In summation:

•Church potlucks: They say they will eat anything, especially if it’s got mayonnaise in it, but they don’t actually eat anything after all

•Synagogue potlucks: Work around food allergies and dietary restrictions and all of your food will be eaten

 

 

Donate to Support The Meow: www.patreon.com/messianicmeow

Pre-MLR Will Make Its Re-Branding Debut This Weekend as ‘MLR Jr.’

NEW-MLR-Logo

Phoenix, AZ — The 10th annual Messianic Leadership Roundtable will take place this weekend, starting with what was formerly known as “Pre-MLR.” Pre-MLR is the day before MLR and is geared toward the next generation of Messianic leaders. MLR is the only leadership conference in the entire Messianic movement that brings together leaders from every major Messianic Organization and allows them to be in a controlled environment with plenty of security officers to prevent them from killing each other.

“Originally, this year’s MLR was going to be an African Safari in Kenya, but due to rising costs, we very unfortunately had to cancel that trip and move the conference back to Phoenix,” explained Jewish Voice and Messianic Movement President Jonathan Bernis. “Since this is our 10th MLR, we still wanted to do something to make the 2018 conference stand out. It was always our intention to change the name of Pre-MLR. That name was temporary until we could come up with a better one, and I really think we have a winner with ‘MLR Jr.’ it’s got a much nicer ring to it, and it also describes what the event actually is: a day for the youngsters. And I know those youngsters love catchy names they can pound sign on Instatwitter. So make sure you pound sign MLR Jr this year if you’re attending. And if you’re not attending, it’s only because you weren’t important enough to be invited. I’m looking at you, Messianic Meow! But I digress. Seriously though, pound sign MLR Jr. I’m not quite sure exactly what that does, but Matt Rosenberg told me it was a thing.”

If you’d like to be invited to MLR/ MLR Jr in the future, you may want to consider becoming a Rabbi. Most the MJAA and UMJC congregations in the U.S. are ready to start training up their next Rabbi, and it could be you…unless you’re a woman!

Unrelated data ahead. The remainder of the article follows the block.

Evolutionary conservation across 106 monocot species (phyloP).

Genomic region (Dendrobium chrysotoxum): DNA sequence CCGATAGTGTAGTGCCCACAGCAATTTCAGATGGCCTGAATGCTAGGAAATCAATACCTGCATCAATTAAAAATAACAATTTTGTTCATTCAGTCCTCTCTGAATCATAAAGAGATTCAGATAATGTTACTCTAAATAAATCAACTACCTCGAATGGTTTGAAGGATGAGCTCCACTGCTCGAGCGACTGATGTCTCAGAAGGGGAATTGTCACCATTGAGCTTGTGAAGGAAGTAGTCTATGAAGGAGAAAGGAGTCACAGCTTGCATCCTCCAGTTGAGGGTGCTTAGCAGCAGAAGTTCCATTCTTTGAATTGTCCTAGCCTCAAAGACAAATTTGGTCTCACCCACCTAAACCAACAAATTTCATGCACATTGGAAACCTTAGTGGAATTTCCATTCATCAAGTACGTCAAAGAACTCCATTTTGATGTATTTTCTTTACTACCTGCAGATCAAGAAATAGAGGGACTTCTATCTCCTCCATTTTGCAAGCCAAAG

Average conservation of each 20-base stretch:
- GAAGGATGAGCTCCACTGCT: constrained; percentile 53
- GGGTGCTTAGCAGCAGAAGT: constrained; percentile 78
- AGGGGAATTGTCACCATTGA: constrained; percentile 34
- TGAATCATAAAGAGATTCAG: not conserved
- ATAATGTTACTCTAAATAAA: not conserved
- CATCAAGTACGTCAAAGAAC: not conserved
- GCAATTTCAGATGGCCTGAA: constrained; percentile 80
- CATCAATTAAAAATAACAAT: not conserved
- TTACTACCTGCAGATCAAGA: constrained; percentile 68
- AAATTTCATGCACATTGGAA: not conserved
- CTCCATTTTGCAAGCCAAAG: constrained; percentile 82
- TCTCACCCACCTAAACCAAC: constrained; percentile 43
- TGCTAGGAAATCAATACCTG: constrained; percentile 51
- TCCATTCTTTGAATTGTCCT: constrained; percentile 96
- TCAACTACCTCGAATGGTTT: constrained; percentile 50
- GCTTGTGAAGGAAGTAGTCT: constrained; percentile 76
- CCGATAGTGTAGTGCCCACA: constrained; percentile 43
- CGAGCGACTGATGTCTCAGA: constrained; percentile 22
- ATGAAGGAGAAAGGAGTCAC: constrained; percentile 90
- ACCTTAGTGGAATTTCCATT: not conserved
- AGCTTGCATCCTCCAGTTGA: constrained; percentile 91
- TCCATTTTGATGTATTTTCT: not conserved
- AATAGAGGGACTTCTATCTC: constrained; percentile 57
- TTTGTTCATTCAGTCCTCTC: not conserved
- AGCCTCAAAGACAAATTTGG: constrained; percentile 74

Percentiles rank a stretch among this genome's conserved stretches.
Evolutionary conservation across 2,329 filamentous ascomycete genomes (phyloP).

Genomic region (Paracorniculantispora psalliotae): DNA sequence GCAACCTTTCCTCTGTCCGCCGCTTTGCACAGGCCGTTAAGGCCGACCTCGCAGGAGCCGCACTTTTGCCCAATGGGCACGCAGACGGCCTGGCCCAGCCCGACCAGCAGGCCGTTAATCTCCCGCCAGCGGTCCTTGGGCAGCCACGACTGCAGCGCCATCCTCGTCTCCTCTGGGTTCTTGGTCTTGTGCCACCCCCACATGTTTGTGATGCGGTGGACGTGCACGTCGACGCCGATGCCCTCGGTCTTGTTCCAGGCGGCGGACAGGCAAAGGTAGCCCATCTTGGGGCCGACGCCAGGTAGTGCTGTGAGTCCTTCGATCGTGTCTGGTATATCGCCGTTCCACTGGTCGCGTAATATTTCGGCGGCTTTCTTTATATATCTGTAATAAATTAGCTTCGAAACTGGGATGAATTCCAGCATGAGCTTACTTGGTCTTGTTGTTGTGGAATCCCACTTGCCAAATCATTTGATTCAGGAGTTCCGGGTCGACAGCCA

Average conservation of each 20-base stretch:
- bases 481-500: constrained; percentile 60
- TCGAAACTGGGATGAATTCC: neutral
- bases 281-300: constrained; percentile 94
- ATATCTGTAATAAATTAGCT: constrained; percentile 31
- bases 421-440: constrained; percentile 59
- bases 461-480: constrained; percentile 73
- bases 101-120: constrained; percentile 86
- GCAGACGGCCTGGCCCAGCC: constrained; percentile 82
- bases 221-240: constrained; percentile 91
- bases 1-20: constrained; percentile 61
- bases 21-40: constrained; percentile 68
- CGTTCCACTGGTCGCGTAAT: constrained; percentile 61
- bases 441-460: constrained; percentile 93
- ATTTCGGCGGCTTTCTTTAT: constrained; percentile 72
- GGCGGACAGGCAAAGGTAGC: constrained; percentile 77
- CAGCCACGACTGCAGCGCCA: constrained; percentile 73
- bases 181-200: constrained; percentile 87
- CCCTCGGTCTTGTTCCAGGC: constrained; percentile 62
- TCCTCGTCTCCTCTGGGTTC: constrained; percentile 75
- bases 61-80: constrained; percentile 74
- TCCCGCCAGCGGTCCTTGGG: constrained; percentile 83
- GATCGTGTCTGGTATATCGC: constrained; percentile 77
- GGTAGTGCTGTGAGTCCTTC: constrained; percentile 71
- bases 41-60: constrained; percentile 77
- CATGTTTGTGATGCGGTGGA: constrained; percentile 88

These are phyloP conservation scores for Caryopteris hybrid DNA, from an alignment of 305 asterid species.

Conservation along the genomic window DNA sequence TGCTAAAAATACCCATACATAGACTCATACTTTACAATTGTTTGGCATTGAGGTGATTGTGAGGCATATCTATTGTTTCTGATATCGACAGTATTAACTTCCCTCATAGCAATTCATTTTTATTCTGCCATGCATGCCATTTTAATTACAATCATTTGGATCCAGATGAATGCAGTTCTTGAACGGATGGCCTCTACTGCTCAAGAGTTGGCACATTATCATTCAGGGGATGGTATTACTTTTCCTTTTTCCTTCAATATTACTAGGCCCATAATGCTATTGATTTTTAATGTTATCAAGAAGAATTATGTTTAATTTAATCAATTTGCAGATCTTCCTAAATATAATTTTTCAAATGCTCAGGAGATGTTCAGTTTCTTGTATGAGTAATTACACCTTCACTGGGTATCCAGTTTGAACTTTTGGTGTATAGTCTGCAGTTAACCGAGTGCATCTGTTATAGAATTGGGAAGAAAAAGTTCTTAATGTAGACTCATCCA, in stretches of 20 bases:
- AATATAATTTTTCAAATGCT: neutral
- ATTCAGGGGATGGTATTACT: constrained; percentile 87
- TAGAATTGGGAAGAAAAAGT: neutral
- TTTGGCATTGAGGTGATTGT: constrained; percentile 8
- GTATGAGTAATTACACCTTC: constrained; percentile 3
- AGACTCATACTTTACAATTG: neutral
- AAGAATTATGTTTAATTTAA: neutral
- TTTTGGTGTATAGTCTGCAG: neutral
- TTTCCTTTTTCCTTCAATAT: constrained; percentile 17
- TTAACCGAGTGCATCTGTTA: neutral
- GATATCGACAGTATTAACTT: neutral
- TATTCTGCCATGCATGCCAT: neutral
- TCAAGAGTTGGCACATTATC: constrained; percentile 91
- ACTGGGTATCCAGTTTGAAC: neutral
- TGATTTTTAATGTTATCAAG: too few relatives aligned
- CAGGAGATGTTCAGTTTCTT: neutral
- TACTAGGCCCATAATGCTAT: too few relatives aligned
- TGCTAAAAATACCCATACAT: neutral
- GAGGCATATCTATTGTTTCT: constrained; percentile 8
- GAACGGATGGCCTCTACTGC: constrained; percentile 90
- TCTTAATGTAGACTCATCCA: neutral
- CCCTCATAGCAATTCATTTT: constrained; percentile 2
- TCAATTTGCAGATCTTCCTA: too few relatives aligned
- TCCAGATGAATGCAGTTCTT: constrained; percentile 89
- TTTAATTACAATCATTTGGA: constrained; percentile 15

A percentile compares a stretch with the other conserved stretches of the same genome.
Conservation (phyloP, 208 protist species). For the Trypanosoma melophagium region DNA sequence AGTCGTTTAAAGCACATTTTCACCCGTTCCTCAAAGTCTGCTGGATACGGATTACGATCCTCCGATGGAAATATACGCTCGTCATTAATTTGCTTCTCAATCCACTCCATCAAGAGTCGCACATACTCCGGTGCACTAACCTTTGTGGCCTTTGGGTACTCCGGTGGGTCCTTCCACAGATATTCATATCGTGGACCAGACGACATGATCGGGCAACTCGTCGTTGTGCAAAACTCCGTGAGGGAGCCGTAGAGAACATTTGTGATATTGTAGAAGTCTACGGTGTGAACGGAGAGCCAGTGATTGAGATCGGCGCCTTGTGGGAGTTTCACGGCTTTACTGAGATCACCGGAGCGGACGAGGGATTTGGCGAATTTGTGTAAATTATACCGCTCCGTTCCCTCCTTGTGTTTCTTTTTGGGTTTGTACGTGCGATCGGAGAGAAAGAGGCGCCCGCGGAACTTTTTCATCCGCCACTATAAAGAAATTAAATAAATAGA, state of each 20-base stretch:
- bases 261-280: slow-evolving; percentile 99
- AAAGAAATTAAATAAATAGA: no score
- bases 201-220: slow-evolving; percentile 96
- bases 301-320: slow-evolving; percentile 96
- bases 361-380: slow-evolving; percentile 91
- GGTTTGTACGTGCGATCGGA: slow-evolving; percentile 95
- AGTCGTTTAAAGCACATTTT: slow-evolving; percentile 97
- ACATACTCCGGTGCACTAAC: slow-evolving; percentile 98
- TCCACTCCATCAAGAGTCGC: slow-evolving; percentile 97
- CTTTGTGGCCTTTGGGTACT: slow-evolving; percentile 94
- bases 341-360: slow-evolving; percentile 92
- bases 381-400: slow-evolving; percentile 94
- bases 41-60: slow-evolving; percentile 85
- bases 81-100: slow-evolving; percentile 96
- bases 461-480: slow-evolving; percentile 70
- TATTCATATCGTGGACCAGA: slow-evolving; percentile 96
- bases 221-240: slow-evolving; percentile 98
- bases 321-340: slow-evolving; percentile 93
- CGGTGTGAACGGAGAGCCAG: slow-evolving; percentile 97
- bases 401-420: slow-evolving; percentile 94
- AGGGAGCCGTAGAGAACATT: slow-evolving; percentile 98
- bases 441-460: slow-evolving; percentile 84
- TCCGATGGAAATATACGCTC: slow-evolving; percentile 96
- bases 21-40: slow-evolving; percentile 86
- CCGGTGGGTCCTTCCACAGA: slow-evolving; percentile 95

Donate to Support The Meow: www.patreon.com/messianicmeow

FDA Retroactively Warns: Smoking Marijuana with Bob Dylan in the 1970s May Cause You to Become Messianic Rabbi

bob-dylan-5366

Silver Spring, MD — The Food and Drug Administration issued a retroactive warning this week that smoking marijuana with Bob Dylan in the 1970s may cause you to become a Messianic Rabbi. The warning was issued after The Messianic Behavior Research Institute found that 92% of Messianic Rabbis over the age of 60 had smoked marijuana with Bob Dylan on at least one occasion during the 1970s, leading to a necessary study to find out if there is a direct correlation between previously doing drugs with Bob Dylan and becoming a Messianic Rabbi. The study found that there is, in fact, a direct correlation between the two incidents.

“It’s really appalling,” said Dr. David Matzah of the Messianic Behavior Research Institute in Pennsylvania. “After rigorous research on the testimonies of various Messianic Rabbis over the age of 60, we have come to realize that 92% of them had smoked marijuana with Bob Dylan, at least one time during the 1970s. Unfortunately, all of that marijuana is long gone by now, so it would be impossible for us to analyze the drugs in question to see if they were laced with something that affected the brain of young Jews and made them think they need to lead congregations for Jews who believe Jesus is The Messiah. But then again, we don’t really need to run tests on the drugs. I think the proof is in the pudding. The drugs were clearly laced with something very weird. This may also explain why all Messianic gatherings have to have food present.”

Robert “Bob Dylan” Zimmerman initially could not be reached for comment, though we suspect he was intentionally tampering with the aforementioned drugs to ensure he was not the only Jewish believer in the country. Dylan later responded only with, “It ain’t me, babe.”